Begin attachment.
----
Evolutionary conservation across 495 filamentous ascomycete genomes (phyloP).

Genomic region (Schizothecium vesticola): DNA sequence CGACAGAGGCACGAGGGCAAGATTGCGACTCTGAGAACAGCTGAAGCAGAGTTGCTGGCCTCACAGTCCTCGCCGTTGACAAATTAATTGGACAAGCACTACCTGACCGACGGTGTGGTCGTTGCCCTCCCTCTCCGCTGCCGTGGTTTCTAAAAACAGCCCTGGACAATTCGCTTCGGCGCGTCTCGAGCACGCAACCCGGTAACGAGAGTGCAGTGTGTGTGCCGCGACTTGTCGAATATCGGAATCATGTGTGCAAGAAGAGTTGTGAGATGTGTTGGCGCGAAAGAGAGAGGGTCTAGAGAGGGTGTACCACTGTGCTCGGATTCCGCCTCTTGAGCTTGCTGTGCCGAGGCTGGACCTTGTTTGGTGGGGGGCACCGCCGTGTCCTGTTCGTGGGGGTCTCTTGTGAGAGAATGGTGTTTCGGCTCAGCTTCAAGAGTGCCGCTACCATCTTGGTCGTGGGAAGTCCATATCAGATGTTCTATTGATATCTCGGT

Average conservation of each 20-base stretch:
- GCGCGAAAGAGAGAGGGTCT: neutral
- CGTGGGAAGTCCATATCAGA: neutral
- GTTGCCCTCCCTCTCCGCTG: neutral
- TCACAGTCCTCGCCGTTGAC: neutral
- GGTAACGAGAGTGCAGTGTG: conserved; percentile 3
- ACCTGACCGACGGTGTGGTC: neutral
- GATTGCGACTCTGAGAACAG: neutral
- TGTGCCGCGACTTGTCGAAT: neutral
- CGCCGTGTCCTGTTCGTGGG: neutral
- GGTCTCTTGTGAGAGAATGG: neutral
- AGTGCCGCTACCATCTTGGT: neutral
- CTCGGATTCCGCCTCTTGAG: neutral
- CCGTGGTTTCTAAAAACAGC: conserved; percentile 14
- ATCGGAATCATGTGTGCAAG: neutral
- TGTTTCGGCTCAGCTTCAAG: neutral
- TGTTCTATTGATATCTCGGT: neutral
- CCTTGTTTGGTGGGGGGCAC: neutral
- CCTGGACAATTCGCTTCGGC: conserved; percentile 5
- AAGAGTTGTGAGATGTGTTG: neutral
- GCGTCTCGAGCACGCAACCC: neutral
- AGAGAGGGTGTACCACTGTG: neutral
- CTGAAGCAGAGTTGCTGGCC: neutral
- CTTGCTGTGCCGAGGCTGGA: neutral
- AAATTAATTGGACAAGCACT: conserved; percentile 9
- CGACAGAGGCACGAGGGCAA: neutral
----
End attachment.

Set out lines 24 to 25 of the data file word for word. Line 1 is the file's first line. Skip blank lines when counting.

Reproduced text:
- AGAGAGGGTGTACCACTGTG: neutral
- CTGAAGCAGAGTTGCTGGCC: neutral